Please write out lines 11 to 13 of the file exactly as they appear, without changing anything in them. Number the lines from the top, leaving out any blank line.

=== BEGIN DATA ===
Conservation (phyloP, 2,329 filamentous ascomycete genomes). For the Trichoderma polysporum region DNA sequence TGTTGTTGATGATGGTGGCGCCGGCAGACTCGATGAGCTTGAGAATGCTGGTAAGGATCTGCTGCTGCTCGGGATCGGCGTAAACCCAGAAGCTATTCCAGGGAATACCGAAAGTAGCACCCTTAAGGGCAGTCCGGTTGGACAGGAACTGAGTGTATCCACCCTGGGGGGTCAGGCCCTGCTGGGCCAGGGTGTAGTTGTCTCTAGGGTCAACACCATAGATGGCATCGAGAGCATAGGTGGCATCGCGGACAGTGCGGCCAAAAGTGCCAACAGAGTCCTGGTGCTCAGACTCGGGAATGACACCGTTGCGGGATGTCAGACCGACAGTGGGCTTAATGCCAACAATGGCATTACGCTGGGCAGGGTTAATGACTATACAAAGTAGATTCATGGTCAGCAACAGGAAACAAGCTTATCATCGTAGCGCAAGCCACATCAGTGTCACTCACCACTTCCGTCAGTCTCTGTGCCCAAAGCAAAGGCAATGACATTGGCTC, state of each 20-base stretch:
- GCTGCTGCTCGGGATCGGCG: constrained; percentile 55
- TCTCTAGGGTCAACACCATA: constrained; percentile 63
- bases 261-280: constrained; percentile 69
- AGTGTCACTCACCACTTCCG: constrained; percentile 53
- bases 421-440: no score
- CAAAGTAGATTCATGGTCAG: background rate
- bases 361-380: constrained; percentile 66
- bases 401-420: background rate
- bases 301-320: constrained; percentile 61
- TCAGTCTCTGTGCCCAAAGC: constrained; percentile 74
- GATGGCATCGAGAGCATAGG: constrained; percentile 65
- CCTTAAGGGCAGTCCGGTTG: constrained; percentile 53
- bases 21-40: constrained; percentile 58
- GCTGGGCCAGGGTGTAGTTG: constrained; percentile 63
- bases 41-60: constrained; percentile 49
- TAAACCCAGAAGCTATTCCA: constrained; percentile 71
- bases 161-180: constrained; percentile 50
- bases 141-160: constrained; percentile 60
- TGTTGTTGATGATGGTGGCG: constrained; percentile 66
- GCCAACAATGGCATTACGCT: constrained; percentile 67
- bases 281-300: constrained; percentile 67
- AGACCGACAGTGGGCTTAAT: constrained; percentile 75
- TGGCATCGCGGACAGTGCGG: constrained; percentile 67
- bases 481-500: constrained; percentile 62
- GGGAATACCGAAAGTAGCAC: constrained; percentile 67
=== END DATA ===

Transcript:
- TCAGTCTCTGTGCCCAAAGC: constrained; percentile 74
- GATGGCATCGAGAGCATAGG: constrained; percentile 65
- CCTTAAGGGCAGTCCGGTTG: constrained; percentile 53